The housing market, unlike the stock market, does NOT make sudden moves based upon elections. Buyers still buy and sellers still sell, regardless. But…tax policy and longer term public policies can and do impact real estate.
A good example of how longer term policies can affect real estate is the tax policy rewrite passed in December 2017, effective January 1, 2018. The new tax bill reduced the mortgage deduction cap to $750,000 for first and second homes from the former $1M deduction. The new cap of $10,000 for combined state and local deductions has already had an enormous impact on homeowners…thousands are relocating from coastal states to low-tax states. And, pass-through entities and S-corporations, for which some agents/brokers may qualify, allow a 20% deduction on business incomes.
The new tax bill will likely NOT get a major rollback any time soon in the divided Republican-controlled US Senate and Democratic-controlled US House of Representatives. It’s also unlikely, even if both the Senate and House passed joint rollbacks, the President would sign any such rollbacks.
Despite the fact that Congress approves the federal budget and funding for all major government departments, it’s highly unlikely that this divided Congress will enact any budget cuts. Again, it would be extremely difficult to agree, sign or pass joint bills to reduce the country’s enormous budget deficit.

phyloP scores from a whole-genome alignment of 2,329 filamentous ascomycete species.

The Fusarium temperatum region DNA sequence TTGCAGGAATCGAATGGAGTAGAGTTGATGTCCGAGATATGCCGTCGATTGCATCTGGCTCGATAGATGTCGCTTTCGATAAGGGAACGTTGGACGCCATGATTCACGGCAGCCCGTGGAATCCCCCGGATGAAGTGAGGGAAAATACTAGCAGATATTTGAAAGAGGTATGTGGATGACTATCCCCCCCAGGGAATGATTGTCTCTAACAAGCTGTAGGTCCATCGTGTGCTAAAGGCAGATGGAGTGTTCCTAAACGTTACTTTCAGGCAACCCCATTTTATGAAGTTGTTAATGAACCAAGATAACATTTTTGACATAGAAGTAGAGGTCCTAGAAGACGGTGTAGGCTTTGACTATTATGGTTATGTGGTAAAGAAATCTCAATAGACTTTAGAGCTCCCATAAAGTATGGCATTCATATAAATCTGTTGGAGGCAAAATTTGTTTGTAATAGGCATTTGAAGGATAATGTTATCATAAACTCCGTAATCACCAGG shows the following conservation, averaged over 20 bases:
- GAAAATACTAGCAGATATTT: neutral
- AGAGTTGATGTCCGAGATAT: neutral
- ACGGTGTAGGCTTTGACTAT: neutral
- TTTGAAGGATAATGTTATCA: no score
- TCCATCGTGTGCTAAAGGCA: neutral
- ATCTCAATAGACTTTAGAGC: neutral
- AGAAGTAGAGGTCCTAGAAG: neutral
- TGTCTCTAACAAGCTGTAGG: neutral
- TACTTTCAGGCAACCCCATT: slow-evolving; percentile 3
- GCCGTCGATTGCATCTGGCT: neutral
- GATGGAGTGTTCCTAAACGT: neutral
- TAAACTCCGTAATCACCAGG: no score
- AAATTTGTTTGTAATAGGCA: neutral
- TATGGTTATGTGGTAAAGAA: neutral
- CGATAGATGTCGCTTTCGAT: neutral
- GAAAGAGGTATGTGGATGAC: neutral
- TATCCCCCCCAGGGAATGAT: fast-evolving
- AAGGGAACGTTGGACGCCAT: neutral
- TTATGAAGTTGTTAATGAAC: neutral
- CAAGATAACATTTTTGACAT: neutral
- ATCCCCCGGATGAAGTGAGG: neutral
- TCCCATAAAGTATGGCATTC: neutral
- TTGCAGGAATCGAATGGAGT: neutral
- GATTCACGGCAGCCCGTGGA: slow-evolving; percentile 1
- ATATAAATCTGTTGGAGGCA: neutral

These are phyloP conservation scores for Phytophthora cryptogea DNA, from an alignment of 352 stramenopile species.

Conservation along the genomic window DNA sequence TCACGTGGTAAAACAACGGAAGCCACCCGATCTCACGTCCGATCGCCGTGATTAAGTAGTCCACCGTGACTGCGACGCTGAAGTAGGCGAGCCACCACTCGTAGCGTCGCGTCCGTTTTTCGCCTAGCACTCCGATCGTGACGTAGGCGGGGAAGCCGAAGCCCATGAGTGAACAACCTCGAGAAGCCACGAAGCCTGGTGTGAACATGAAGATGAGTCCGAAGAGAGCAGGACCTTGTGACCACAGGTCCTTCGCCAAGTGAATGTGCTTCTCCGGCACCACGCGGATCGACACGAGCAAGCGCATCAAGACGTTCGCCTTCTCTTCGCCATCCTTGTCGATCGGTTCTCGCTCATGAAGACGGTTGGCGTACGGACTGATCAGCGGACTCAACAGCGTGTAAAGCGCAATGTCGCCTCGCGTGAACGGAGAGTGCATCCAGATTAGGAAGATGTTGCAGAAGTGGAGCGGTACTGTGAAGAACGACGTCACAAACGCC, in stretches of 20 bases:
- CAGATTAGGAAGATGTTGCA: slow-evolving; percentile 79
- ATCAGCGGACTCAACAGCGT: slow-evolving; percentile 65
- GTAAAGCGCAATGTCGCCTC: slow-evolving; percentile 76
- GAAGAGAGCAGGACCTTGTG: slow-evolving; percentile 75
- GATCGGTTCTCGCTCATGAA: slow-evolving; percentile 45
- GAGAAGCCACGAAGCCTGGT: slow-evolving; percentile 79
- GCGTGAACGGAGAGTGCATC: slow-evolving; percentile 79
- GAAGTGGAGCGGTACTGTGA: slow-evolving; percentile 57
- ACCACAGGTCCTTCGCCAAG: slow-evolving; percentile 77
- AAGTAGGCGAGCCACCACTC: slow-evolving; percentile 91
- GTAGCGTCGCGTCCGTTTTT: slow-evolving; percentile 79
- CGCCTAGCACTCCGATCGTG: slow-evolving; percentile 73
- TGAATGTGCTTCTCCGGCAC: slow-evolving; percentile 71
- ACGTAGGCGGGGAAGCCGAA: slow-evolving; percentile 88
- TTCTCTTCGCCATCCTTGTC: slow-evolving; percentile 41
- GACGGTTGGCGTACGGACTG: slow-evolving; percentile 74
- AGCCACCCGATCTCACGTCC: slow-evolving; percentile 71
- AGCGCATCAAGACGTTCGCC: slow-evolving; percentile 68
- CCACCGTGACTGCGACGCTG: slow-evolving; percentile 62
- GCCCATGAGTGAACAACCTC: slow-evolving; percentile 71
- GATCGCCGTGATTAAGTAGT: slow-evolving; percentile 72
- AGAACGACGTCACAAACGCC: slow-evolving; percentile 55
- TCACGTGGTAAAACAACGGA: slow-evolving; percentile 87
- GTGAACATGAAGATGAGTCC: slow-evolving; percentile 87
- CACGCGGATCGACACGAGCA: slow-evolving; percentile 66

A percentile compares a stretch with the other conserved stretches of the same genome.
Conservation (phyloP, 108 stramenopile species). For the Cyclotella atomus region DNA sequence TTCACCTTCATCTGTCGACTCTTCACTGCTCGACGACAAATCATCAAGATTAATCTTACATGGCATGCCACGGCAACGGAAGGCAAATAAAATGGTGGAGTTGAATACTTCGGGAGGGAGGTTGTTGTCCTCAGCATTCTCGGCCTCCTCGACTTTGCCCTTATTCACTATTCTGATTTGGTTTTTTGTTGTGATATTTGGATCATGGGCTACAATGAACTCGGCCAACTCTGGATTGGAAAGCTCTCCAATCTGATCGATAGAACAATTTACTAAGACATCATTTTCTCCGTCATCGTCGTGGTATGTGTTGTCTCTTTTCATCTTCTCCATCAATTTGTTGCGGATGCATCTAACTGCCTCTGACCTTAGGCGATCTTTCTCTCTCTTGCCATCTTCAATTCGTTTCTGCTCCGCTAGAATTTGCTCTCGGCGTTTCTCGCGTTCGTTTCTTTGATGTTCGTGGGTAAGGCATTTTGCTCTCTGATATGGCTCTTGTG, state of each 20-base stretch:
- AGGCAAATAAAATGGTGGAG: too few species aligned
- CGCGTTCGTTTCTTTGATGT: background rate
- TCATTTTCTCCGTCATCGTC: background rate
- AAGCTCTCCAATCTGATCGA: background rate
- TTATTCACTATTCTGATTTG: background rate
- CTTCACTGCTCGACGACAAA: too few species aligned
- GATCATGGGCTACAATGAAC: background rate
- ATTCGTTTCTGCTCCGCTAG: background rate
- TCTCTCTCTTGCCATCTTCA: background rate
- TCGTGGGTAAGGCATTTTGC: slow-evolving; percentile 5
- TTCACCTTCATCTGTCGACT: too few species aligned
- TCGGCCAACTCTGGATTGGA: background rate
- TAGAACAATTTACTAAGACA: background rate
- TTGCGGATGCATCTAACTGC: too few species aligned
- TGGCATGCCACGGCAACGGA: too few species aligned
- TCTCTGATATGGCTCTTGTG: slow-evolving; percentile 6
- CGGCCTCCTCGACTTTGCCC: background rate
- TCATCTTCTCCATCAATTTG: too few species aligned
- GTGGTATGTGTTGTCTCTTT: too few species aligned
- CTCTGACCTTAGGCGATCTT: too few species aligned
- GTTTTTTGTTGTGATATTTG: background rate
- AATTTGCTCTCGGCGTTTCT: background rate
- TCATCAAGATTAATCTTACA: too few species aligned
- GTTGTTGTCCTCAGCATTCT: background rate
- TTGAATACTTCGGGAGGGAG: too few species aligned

Flood insurance, initially suspended in the early stages of the government shutdown but now re-enacted, will likely not be reformed during this Congressional session. There is no re-authorization or partisan support of the “Twenty-First Century Flood Reform Act” to “fix” the 49-year old flood insurance plan. On average, premiums cost $650/year for flood insurance but premiums can spin out of control in coastal regions of the country. The legislature had authorized new mapping techniques last year that would reduce flood insurance rates by calculating the “true risk” of flooding farther inland but additional legislation would be required to enact any new mapping techniques.
The Trump Administration is floating the idea to end the conservatorship of Freddie Mac and Fannie Mae but the Democrats in both Houses of Congress would not pass such a proposal. Such a proposal would completely untether these entities from the traditional mortgage market. Additionally, such a proposal would make the Department of Housing and Urban Development responsible for all the country’s affordable housing objectives.
One thing the housing industry CAN count on in 2019 is the continuance of executive orders from the executive branch of the government. Such executive orders are expected to further relax, if not totally wipe out, financial regulations that relate to housing and real estate and to further relax, if not wipe out, any enforcement provisions for environmental protections.